Parallettes, or parallel bars, are a fantastic piece of kit; whether you are a beginner or a seasoned calisthenic pro. Parallettes typically come in three heights, Low, Medium and High. The Low bars are best suited for press-up exercises, the Medium for L-sits and the High bars makes it easy to do Dips and Rows. The lower the bars are to the ground, the harder it is to perform dynamic movements where your legs swing between your arms, as there is less space and requires increased flexibility. This means that typically more advanced bodyweight athletes use very low bars, as they have superior flexibility, technique and strength.
There are more exercise options when using High Bars, as you can get underneath the bars and do rows and hangs – however they take up more space, can be more costly and doing handstands on a high bar can be a lot scarier than those just a few inches off the floor. Make sure to buy a quality set of Parallettes, as the more trust you have in the bars, the less you need to worry about the equipment breaking, and the more you can focus on your technique and exercise execution.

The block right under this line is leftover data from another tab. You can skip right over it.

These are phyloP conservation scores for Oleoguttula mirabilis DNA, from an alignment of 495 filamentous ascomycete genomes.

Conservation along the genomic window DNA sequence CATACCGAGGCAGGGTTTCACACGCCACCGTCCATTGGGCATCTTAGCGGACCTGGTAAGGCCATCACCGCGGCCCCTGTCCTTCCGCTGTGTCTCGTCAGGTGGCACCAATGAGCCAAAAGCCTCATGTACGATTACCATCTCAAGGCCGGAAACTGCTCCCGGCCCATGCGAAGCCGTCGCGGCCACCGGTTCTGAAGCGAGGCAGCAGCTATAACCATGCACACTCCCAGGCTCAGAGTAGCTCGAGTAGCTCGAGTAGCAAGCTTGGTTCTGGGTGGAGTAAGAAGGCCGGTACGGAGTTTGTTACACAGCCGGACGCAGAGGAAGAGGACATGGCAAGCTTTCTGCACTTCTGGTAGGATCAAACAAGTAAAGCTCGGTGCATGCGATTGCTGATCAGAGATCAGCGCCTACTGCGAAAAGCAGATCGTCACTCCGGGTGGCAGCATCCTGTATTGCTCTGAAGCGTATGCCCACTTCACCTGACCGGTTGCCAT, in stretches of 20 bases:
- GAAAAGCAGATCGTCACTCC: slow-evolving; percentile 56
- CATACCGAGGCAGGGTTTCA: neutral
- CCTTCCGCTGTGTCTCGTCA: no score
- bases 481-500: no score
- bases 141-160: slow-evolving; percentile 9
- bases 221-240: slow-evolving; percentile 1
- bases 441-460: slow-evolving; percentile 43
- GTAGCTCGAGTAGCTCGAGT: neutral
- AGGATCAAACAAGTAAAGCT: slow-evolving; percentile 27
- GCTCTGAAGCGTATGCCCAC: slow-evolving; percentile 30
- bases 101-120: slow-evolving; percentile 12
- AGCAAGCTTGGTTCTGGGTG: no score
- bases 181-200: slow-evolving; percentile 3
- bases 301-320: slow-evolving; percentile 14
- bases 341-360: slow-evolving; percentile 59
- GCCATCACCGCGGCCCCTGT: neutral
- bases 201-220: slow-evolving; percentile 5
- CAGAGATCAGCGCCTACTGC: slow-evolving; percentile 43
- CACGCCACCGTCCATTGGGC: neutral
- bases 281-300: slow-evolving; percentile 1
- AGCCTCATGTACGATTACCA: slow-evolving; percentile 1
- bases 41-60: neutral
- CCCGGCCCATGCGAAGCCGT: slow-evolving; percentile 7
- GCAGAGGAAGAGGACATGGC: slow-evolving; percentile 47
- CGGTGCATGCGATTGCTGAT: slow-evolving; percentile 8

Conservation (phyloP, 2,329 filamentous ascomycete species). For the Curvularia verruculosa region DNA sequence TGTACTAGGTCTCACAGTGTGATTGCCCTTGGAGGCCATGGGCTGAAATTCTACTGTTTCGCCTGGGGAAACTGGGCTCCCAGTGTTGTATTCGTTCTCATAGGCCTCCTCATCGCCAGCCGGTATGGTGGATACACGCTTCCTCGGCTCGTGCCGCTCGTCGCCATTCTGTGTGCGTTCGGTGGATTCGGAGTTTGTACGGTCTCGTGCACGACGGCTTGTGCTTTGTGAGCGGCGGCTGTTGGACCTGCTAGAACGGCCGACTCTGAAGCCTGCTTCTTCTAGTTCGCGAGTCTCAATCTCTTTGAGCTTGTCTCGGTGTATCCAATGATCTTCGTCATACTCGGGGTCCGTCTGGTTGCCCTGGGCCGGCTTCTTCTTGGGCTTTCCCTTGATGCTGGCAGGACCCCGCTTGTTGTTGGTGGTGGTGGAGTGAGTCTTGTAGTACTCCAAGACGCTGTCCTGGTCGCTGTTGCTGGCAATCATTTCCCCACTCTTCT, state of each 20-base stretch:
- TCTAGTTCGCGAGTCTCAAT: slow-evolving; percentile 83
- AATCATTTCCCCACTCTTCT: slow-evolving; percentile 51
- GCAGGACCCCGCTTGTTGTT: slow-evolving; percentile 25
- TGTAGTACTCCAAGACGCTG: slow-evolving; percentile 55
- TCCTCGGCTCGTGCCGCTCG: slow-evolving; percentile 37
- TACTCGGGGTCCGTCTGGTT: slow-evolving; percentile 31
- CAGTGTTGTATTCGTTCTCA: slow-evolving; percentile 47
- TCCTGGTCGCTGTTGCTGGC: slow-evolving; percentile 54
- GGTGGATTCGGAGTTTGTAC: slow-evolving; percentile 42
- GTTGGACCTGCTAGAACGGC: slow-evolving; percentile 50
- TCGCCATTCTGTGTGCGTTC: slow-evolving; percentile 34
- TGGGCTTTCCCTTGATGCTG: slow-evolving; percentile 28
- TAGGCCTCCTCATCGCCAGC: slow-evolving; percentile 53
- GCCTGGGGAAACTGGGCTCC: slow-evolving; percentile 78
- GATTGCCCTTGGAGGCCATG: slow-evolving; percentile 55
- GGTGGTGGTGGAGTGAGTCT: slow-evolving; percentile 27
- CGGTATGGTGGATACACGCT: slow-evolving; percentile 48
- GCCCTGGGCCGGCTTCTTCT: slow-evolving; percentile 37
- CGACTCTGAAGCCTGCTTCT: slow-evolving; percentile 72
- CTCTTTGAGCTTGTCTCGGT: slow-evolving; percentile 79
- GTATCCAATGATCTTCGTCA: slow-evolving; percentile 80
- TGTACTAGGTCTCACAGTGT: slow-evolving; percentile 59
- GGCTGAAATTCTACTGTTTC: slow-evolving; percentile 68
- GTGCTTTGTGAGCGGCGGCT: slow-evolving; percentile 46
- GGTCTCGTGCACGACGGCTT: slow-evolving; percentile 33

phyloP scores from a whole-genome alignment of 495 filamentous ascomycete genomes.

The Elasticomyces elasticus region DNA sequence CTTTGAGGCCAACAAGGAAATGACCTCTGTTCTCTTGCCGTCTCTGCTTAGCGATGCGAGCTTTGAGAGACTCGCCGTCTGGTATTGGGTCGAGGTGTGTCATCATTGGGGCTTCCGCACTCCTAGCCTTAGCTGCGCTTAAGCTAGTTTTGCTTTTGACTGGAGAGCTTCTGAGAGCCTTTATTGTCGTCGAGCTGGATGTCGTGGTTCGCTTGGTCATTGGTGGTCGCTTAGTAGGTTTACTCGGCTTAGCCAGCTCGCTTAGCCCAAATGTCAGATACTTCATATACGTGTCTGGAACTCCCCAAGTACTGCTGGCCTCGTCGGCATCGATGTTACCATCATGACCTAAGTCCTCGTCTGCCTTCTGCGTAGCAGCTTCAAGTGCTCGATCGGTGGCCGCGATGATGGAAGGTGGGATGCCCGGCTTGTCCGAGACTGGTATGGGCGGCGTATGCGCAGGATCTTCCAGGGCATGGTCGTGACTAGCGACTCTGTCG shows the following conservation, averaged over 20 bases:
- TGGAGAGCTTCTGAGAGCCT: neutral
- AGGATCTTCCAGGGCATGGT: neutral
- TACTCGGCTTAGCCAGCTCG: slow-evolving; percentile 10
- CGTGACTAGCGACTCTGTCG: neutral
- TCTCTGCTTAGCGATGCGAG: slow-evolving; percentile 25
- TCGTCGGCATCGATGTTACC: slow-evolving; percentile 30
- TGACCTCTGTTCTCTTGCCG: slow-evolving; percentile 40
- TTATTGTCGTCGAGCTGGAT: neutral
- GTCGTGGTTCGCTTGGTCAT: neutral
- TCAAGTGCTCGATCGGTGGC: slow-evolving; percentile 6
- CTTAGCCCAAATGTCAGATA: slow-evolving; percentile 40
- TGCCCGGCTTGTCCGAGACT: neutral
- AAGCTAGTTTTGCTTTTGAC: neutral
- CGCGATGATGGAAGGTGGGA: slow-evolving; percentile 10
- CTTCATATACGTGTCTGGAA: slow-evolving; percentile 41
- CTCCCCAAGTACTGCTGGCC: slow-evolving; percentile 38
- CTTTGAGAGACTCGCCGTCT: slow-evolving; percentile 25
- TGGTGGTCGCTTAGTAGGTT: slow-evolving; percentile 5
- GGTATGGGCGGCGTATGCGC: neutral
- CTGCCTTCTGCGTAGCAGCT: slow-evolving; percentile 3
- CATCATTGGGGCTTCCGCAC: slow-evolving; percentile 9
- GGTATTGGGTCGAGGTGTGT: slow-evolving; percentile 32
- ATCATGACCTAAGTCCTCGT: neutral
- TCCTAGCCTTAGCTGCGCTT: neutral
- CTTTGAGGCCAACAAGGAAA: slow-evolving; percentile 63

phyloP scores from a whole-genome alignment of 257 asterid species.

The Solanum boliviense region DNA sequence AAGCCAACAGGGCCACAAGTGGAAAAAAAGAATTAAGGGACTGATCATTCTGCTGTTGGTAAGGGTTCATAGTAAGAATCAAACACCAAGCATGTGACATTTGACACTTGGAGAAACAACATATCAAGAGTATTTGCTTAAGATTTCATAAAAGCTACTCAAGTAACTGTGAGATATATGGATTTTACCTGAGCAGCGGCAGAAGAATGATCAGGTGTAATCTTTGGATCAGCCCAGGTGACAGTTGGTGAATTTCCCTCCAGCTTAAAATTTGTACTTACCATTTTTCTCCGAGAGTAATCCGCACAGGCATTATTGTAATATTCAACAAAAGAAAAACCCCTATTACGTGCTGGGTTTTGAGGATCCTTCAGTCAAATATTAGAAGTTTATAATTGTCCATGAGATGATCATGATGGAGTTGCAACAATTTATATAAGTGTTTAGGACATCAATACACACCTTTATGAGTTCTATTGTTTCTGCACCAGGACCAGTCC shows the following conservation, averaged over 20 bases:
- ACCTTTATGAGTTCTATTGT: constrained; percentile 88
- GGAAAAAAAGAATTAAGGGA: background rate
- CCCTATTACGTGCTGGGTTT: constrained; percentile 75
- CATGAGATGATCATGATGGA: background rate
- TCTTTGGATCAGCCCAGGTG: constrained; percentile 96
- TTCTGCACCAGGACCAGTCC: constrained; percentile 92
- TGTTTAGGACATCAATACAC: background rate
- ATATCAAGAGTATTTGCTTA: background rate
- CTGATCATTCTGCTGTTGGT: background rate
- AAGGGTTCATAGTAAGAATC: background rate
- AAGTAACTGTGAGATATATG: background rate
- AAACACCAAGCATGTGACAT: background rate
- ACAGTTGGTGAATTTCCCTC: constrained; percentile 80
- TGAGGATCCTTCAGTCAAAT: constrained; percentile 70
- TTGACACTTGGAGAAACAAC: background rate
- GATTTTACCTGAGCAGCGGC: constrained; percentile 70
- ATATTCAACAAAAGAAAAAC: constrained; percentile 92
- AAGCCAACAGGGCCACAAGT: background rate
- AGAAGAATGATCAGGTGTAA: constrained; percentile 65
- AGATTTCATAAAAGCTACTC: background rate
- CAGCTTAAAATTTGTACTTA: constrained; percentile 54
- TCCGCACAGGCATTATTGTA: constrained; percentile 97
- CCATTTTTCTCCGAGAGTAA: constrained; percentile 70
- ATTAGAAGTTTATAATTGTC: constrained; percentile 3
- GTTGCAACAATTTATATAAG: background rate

Beginners often struggle with what to do, how to do it, and how to improve. The free AusterFit app can be used alongside your workout to show you how to perform each exercise.
Here are our favourite five Parallette exercises for beginners.
Archer Push ups
These are an excellent variation of regular push ups, with increased difficulty compared to regular push ups. By taking the weight with one arm at a time you are working your pressing strength and stability. Try and work to having the non-working arm straight and locked when your chest is close to the floor. Use these to work up to single arm press ups.
L-Sit + L-Sit to Tuck
The L-Sit is a quintessential gymnastic static hold for the Abdominals. Once you can comfortable hold the L-Sit, with toes pointed, legs completely straight then you can progress to the L-Sit to Tuck.
The Tuck is a great exercise for progressing shoulder strength for handstand push ups and working towards the planche. Keep the scapula protracted (pushed forward) and hold for as long as you can. Progress to holding your legs as close to your chest as possible.
L-Sit to Tuck is a dynamic variation, combining both the above elements, to increase abdominal activation and shoulder strength and stability.
Hindu Push up
The Hindu Push up works the chest, shoulders, arms and back. It is a progression exercise to take you to shoulder press ups and handstand press ups. A dynamic movement that is highly functional and fun. Ensure to keep your elbows tucked by your side, rather than flared outwards.
The swing is a functional dynamic movement to help shoulder stability and work accessory muscles like the abdominals, arms and back. It may not look hard, but try this for 30 controlled reps and you’ll soon feel the burn.
If you don’t think you can get big arms doing bodyweight exercises, then try skullcrushers. A pure tricep isolation exercise that will seriously pump up your arms.